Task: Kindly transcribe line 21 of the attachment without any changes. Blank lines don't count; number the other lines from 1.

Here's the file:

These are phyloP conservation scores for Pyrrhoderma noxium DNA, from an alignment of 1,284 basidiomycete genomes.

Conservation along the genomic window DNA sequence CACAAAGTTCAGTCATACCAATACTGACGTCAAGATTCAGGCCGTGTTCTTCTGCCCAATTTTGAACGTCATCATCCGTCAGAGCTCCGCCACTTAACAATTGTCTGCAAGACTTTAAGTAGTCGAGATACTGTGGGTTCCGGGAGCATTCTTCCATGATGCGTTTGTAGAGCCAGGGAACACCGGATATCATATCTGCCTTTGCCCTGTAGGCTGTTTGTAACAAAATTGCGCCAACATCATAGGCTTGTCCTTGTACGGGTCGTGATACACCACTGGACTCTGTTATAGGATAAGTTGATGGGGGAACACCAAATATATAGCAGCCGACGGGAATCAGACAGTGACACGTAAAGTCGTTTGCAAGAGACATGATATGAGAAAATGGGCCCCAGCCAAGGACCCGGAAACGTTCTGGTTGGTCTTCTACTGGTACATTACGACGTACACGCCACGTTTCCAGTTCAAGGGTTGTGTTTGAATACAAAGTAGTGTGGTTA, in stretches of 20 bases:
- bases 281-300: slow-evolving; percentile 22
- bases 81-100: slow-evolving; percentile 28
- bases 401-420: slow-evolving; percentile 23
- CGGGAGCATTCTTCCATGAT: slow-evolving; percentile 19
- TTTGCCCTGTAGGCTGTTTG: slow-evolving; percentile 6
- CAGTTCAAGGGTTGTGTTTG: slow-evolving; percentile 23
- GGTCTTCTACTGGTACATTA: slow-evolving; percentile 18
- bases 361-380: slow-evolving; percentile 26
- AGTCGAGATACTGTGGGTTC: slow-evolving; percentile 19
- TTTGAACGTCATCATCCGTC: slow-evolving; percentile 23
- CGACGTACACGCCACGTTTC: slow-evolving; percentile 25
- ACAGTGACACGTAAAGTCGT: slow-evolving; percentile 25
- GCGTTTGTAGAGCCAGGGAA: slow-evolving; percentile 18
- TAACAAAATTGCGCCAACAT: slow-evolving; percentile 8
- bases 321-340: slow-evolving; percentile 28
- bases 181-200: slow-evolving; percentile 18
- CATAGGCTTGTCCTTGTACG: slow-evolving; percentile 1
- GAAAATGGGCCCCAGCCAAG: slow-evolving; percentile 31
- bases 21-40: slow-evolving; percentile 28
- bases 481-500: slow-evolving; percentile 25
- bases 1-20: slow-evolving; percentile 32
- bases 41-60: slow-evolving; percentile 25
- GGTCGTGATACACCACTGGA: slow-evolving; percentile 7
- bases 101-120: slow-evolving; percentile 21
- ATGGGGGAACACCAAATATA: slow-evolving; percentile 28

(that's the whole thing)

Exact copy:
- bases 21-40: slow-evolving; percentile 28